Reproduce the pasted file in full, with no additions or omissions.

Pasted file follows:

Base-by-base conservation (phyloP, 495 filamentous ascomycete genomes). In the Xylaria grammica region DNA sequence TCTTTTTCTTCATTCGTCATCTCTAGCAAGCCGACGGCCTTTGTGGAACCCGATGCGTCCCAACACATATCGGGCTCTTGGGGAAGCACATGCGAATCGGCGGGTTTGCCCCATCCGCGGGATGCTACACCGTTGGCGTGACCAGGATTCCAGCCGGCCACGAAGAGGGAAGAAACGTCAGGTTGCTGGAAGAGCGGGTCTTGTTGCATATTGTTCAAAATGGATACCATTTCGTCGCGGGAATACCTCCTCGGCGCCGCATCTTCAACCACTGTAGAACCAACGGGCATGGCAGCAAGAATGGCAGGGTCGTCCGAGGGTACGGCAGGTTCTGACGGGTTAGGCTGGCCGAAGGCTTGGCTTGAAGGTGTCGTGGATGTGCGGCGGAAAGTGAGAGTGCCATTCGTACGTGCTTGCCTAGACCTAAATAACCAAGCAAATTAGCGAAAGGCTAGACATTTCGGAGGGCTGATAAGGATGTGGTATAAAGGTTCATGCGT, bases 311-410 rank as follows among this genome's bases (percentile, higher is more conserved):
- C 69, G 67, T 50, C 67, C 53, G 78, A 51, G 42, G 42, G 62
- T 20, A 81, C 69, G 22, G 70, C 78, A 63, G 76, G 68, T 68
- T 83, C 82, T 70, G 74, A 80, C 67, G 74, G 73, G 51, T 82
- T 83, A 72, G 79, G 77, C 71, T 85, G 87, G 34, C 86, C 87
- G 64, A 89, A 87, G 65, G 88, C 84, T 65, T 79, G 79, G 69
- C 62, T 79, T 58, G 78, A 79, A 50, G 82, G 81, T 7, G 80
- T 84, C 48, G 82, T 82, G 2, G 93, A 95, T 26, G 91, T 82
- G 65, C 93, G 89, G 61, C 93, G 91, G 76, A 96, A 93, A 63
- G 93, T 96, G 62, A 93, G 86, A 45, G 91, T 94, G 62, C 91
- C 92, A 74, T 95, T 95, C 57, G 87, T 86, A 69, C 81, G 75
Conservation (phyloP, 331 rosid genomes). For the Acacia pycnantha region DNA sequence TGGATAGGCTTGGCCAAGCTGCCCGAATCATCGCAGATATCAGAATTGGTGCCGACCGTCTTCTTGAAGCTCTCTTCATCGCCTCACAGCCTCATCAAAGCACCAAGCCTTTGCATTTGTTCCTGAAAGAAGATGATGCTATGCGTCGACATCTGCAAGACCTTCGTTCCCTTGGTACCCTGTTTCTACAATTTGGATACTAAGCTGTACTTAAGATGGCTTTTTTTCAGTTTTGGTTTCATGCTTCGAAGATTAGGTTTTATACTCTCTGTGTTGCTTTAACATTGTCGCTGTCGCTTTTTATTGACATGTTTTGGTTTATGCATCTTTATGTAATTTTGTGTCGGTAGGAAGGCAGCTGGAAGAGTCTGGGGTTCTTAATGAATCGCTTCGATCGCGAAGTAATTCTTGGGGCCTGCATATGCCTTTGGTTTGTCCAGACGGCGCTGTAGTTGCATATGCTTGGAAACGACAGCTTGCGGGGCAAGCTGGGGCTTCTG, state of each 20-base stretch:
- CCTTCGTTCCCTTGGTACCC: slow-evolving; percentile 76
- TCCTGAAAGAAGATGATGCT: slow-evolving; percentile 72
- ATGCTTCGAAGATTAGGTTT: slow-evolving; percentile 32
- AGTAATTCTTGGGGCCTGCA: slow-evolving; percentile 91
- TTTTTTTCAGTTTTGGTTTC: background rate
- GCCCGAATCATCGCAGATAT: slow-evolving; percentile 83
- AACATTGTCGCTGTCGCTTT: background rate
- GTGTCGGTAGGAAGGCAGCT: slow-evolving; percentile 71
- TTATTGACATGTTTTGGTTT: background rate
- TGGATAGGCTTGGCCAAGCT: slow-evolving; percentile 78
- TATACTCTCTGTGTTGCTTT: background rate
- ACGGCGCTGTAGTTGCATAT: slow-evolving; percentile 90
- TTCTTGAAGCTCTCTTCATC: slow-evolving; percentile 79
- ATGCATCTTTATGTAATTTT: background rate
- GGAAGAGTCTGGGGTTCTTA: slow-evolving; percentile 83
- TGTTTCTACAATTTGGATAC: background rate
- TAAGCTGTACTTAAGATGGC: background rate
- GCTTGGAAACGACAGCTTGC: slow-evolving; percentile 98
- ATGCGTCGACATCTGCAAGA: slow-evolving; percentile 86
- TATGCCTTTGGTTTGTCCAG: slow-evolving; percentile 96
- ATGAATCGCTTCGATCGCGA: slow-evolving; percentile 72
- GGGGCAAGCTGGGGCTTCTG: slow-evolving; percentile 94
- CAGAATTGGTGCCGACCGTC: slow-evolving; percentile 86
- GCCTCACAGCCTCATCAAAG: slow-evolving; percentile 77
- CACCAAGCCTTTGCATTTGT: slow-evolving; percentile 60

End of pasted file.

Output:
Base-by-base conservation (phyloP, 495 filamentous ascomycete genomes). In the Xylaria grammica region DNA sequence TCTTTTTCTTCATTCGTCATCTCTAGCAAGCCGACGGCCTTTGTGGAACCCGATGCGTCCCAACACATATCGGGCTCTTGGGGAAGCACATGCGAATCGGCGGGTTTGCCCCATCCGCGGGATGCTACACCGTTGGCGTGACCAGGATTCCAGCCGGCCACGAAGAGGGAAGAAACGTCAGGTTGCTGGAAGAGCGGGTCTTGTTGCATATTGTTCAAAATGGATACCATTTCGTCGCGGGAATACCTCCTCGGCGCCGCATCTTCAACCACTGTAGAACCAACGGGCATGGCAGCAAGAATGGCAGGGTCGTCCGAGGGTACGGCAGGTTCTGACGGGTTAGGCTGGCCGAAGGCTTGGCTTGAAGGTGTCGTGGATGTGCGGCGGAAAGTGAGAGTGCCATTCGTACGTGCTTGCCTAGACCTAAATAACCAAGCAAATTAGCGAAAGGCTAGACATTTCGGAGGGCTGATAAGGATGTGGTATAAAGGTTCATGCGT, bases 311-410 rank as follows among this genome's bases (percentile, higher is more conserved):
- C 69, G 67, T 50, C 67, C 53, G 78, A 51, G 42, G 42, G 62
- T 20, A 81, C 69, G 22, G 70, C 78, A 63, G 76, G 68, T 68
- T 83, C 82, T 70, G 74, A 80, C 67, G 74, G 73, G 51, T 82
- T 83, A 72, G 79, G 77, C 71, T 85, G 87, G 34, C 86, C 87
- G 64, A 89, A 87, G 65, G 88, C 84, T 65, T 79, G 79, G 69
- C 62, T 79, T 58, G 78, A 79, A 50, G 82, G 81, T 7, G 80
- T 84, C 48, G 82, T 82, G 2, G 93, A 95, T 26, G 91, T 82
- G 65, C 93, G 89, G 61, C 93, G 91, G 76, A 96, A 93, A 63
- G 93, T 96, G 62, A 93, G 86, A 45, G 91, T 94, G 62, C 91
- C 92, A 74, T 95, T 95, C 57, G 87, T 86, A 69, C 81, G 75
Conservation (phyloP, 331 rosid genomes). For the Acacia pycnantha region DNA sequence TGGATAGGCTTGGCCAAGCTGCCCGAATCATCGCAGATATCAGAATTGGTGCCGACCGTCTTCTTGAAGCTCTCTTCATCGCCTCACAGCCTCATCAAAGCACCAAGCCTTTGCATTTGTTCCTGAAAGAAGATGATGCTATGCGTCGACATCTGCAAGACCTTCGTTCCCTTGGTACCCTGTTTCTACAATTTGGATACTAAGCTGTACTTAAGATGGCTTTTTTTCAGTTTTGGTTTCATGCTTCGAAGATTAGGTTTTATACTCTCTGTGTTGCTTTAACATTGTCGCTGTCGCTTTTTATTGACATGTTTTGGTTTATGCATCTTTATGTAATTTTGTGTCGGTAGGAAGGCAGCTGGAAGAGTCTGGGGTTCTTAATGAATCGCTTCGATCGCGAAGTAATTCTTGGGGCCTGCATATGCCTTTGGTTTGTCCAGACGGCGCTGTAGTTGCATATGCTTGGAAACGACAGCTTGCGGGGCAAGCTGGGGCTTCTG, state of each 20-base stretch:
- CCTTCGTTCCCTTGGTACCC: slow-evolving; percentile 76
- TCCTGAAAGAAGATGATGCT: slow-evolving; percentile 72
- ATGCTTCGAAGATTAGGTTT: slow-evolving; percentile 32
- AGTAATTCTTGGGGCCTGCA: slow-evolving; percentile 91
- TTTTTTTCAGTTTTGGTTTC: background rate
- GCCCGAATCATCGCAGATAT: slow-evolving; percentile 83
- AACATTGTCGCTGTCGCTTT: background rate
- GTGTCGGTAGGAAGGCAGCT: slow-evolving; percentile 71
- TTATTGACATGTTTTGGTTT: background rate
- TGGATAGGCTTGGCCAAGCT: slow-evolving; percentile 78
- TATACTCTCTGTGTTGCTTT: background rate
- ACGGCGCTGTAGTTGCATAT: slow-evolving; percentile 90
- TTCTTGAAGCTCTCTTCATC: slow-evolving; percentile 79
- ATGCATCTTTATGTAATTTT: background rate
- GGAAGAGTCTGGGGTTCTTA: slow-evolving; percentile 83
- TGTTTCTACAATTTGGATAC: background rate
- TAAGCTGTACTTAAGATGGC: background rate
- GCTTGGAAACGACAGCTTGC: slow-evolving; percentile 98
- ATGCGTCGACATCTGCAAGA: slow-evolving; percentile 86
- TATGCCTTTGGTTTGTCCAG: slow-evolving; percentile 96
- ATGAATCGCTTCGATCGCGA: slow-evolving; percentile 72
- GGGGCAAGCTGGGGCTTCTG: slow-evolving; percentile 94
- CAGAATTGGTGCCGACCGTC: slow-evolving; percentile 86
- GCCTCACAGCCTCATCAAAG: slow-evolving; percentile 77
- CACCAAGCCTTTGCATTTGT: slow-evolving; percentile 60